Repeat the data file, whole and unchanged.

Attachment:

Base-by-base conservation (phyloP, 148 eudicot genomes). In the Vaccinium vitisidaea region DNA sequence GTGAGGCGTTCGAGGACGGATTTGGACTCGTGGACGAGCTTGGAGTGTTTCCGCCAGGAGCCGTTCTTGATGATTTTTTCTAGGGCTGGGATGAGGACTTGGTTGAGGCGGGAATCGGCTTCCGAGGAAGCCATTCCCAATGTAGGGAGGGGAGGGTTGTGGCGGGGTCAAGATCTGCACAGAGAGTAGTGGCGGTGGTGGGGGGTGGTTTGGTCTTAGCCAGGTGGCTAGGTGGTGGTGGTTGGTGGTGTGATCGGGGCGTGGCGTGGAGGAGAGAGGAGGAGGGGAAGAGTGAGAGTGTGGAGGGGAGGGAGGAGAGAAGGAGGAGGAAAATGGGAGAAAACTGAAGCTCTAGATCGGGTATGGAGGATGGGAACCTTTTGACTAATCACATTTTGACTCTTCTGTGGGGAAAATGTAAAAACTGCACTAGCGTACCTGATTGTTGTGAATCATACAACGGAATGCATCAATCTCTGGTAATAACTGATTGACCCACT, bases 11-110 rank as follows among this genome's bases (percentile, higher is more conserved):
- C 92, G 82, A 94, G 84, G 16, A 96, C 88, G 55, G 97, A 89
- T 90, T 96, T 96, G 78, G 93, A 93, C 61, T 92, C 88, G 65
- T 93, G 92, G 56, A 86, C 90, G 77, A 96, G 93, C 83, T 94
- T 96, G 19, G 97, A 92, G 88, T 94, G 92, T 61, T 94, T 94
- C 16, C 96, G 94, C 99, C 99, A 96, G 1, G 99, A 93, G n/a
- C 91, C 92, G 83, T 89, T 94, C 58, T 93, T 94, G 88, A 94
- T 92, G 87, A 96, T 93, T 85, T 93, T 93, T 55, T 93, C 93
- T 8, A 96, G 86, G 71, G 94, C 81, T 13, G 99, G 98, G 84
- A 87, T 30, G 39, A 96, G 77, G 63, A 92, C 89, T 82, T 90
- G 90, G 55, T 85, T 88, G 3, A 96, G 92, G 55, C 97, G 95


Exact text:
Base-by-base conservation (phyloP, 148 eudicot genomes). In the Vaccinium vitisidaea region DNA sequence GTGAGGCGTTCGAGGACGGATTTGGACTCGTGGACGAGCTTGGAGTGTTTCCGCCAGGAGCCGTTCTTGATGATTTTTTCTAGGGCTGGGATGAGGACTTGGTTGAGGCGGGAATCGGCTTCCGAGGAAGCCATTCCCAATGTAGGGAGGGGAGGGTTGTGGCGGGGTCAAGATCTGCACAGAGAGTAGTGGCGGTGGTGGGGGGTGGTTTGGTCTTAGCCAGGTGGCTAGGTGGTGGTGGTTGGTGGTGTGATCGGGGCGTGGCGTGGAGGAGAGAGGAGGAGGGGAAGAGTGAGAGTGTGGAGGGGAGGGAGGAGAGAAGGAGGAGGAAAATGGGAGAAAACTGAAGCTCTAGATCGGGTATGGAGGATGGGAACCTTTTGACTAATCACATTTTGACTCTTCTGTGGGGAAAATGTAAAAACTGCACTAGCGTACCTGATTGTTGTGAATCATACAACGGAATGCATCAATCTCTGGTAATAACTGATTGACCCACT, bases 11-110 rank as follows among this genome's bases (percentile, higher is more conserved):
- C 92, G 82, A 94, G 84, G 16, A 96, C 88, G 55, G 97, A 89
- T 90, T 96, T 96, G 78, G 93, A 93, C 61, T 92, C 88, G 65
- T 93, G 92, G 56, A 86, C 90, G 77, A 96, G 93, C 83, T 94
- T 96, G 19, G 97, A 92, G 88, T 94, G 92, T 61, T 94, T 94
- C 16, C 96, G 94, C 99, C 99, A 96, G 1, G 99, A 93, G n/a
- C 91, C 92, G 83, T 89, T 94, C 58, T 93, T 94, G 88, A 94
- T 92, G 87, A 96, T 93, T 85, T 93, T 93, T 55, T 93, C 93
- T 8, A 96, G 86, G 71, G 94, C 81, T 13, G 99, G 98, G 84
- A 87, T 30, G 39, A 96, G 77, G 63, A 92, C 89, T 82, T 90
- G 90, G 55, T 85, T 88, G 3, A 96, G 92, G 55, C 97, G 95